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Monitoring with Prometheus EE

What is Prometheus?

Prometheus is an open-source monitoring system originally developed at SoundCloud. Today, it is an independently developed project without ties to any company.

In contrast to Nagios, with Prometheus there is no status generated via an exit code or similar. Prometheus is a monitoring system that was created exclusively to collect and monitor metrics. Or to put it plainly: It only exists to process numbers.

The status is obtained from conditions and queries run against the metrics using PromQL.

A typical alert rule would be, for example

- alert: ram_at_80_percent
  expr:  node_memory_MemAvailable_bytes / node_memory_MemTotal_bytes * 100 > 80
  for: 15m
    priority: "0"
    severity: "warning"
    summary: "RAM is filling up"
    description: "RAM on {{$labels.instance}} has been at 80% for 15 minutes."

If the metric "used memory in %" is above 80 % for more than 15 minutes, a "warning" alert is sent.


Prometheus itself does not run any checks or plugins. Instead, entities called exporters must be installed on the system that needs to be monitored.

The exporters are small programs that provide a web server through which Prometheus can query the metrics. Similar to Nagios, there are countless community-developed exporters to monitor Linux, Windows, MySQL, Oracle DB, AWS, UniFi and pretty much anything else you can think of.


To use Prometheus with openITCOCKPIT, you need an Enterprise licence and must have installed the PrometheusModule.

In addition, the appropriate exporters must be installed on the target system to be monitored. A list of available exporters can be found on the Prometheus website

Creating an exporter in openITCOCKPIT

To create a Prometheus exporter in openITCOCKPIT, click Monitoring → Prometheus → Exporters in the main menu.

In the overview, click on the "New" button.

In the form that appears, enter a container and a name for the exporter.

The scrape interval defines the time interval at which Prometheus requests data from the exporter.

The scrape time limit defines how long Prometheus will wait for the exporter to respond.

The Service field is used by Prometheus as a description field for adding a tag to the metrics.

This is used for clarification when two or more exporters use the same name for metrics.

The metrics path defines the URL that the exporter on the monitored host uses to provide data. This path is usually always /metrics.

The port indicates the port on which the exporter is running.

Some exporters require special YAML configurations (e.g. Blackbox, SNMP and some others). The "YAML configuration" field is provided should this be needed.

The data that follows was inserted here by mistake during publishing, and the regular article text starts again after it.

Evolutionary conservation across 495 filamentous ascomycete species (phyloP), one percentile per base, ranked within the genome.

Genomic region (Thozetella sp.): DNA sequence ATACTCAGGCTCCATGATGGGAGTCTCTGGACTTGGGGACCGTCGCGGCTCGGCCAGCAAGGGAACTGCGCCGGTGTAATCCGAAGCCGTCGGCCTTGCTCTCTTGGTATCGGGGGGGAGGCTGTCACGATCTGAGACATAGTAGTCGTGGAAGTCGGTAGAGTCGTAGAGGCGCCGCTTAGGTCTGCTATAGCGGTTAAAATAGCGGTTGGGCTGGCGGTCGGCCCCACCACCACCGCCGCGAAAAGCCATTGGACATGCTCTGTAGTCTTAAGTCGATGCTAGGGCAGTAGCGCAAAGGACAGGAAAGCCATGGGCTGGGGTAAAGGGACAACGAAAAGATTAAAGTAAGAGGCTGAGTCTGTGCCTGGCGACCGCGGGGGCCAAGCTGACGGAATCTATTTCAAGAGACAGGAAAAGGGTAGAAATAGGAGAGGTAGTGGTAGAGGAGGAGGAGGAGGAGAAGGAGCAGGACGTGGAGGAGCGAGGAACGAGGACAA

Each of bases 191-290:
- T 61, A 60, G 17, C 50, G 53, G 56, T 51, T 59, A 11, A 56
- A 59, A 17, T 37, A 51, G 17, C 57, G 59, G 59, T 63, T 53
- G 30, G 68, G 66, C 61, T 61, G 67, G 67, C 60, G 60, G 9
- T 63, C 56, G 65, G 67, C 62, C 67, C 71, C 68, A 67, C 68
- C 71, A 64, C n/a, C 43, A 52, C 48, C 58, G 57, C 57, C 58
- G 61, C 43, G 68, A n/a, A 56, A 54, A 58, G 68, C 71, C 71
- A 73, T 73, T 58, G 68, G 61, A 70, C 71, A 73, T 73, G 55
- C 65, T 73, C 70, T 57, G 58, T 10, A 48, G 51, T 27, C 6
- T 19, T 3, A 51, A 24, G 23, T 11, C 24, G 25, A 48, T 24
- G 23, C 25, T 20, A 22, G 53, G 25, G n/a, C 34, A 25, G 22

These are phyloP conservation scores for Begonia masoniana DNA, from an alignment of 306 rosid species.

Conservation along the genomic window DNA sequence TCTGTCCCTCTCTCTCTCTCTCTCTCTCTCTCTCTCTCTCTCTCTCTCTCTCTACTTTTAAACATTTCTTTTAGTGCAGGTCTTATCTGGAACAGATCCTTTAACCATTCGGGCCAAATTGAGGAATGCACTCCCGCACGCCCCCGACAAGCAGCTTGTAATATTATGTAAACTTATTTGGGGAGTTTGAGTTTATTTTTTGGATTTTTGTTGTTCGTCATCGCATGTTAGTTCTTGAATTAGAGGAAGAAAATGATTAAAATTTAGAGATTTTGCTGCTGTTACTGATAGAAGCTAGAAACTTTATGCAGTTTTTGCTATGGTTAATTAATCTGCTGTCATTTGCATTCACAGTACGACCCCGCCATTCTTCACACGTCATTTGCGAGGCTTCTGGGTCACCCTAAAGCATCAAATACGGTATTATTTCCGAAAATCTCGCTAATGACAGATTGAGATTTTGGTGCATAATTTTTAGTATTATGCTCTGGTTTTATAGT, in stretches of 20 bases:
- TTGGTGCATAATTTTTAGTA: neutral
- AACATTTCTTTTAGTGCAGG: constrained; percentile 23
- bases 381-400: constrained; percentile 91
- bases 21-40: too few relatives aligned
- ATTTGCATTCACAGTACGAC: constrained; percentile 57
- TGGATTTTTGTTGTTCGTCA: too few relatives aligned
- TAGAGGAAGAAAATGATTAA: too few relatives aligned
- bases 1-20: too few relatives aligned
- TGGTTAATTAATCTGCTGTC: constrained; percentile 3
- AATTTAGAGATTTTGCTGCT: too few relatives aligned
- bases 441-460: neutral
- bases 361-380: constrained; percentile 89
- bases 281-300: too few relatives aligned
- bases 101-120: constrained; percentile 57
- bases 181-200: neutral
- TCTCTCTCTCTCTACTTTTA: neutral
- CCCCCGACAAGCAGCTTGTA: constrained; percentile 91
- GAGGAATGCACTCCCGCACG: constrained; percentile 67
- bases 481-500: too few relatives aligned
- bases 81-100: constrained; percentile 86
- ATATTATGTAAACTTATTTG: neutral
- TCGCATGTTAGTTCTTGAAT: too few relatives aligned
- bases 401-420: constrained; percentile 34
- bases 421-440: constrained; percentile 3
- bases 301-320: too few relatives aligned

Monitoring a host with Prometheus in openITCOCKPIT

As already described in the prerequisites, a corresponding exporter must be installed on the target host and created in openITCOCKPIT (but only if this differs from the exporters already available by default in openITCOCKPIT).

To monitor a host with Prometheus, either a new host must be created or an existing host must be edited.

At the bottom of the form you will find the configuration for the Prometheus exporter.

Once you have edited your host as required, make sure you save your changes.

Once this has been done, you will need to export your configuration.

Metrics, services and notifications

Now navigate to Monitoring → Prometheus → Query in the main menu and select your host from the drop-down list.

All metrics available through the exporter will be listed. All the metrics displayed will now be captured and stored by Prometheus.


To set up notifications for the metrics, one or more services must be created.

To do this, select the desired metric and create the appropriate PromQL query.

Prometheus also offers the ability to coordinate multiple metrics with each other. For example, you can query the memory usage under Linux: node_memory_MemAvailable_bytes{uuid="d6e35fc3-3ea5-4580-9b31-7cc69e828fb2"} / node_memory_MemTotal_bytes{uuid="d6e35fc3-3ea5-4580-9b31-7cc69e828fb2"} * 100

Further examples can be found under "PromQL help" (top right) as a module. The UUID is always that of the current host, so you can simply copy and paste the examples.

The individual Services can be found under Monitoring → Prometheus → Query → Alarm Rules. All queries are listed here by host. If you move the mouse over the graph, you will see the familiar oITC pop-over graph, which then sends the query to Prometheus and displays the current values:

On a host itself, however, it is no longer possible to see what a service is monitored by.

This is why we have introduced the service type. Prometheus services are also normal Nagios services. In the background, an openITCOCKPIT service systemctl status prometheus_bridge.service queries the status of Prometheus every 15 seconds and then passively passes it to Naemon. So, in summary: Prometheus does the monitoring, then Naemon sends out notifications so that we can continue to see events like downtimes and acknowledgements. This process also makes it possible to easily use Prometheus in EVCs, autoreports and a host of other uses.


The following services must be running for Prometheus to function:

systemctl status prometheus.service
systemctl status prometheus_bridge.service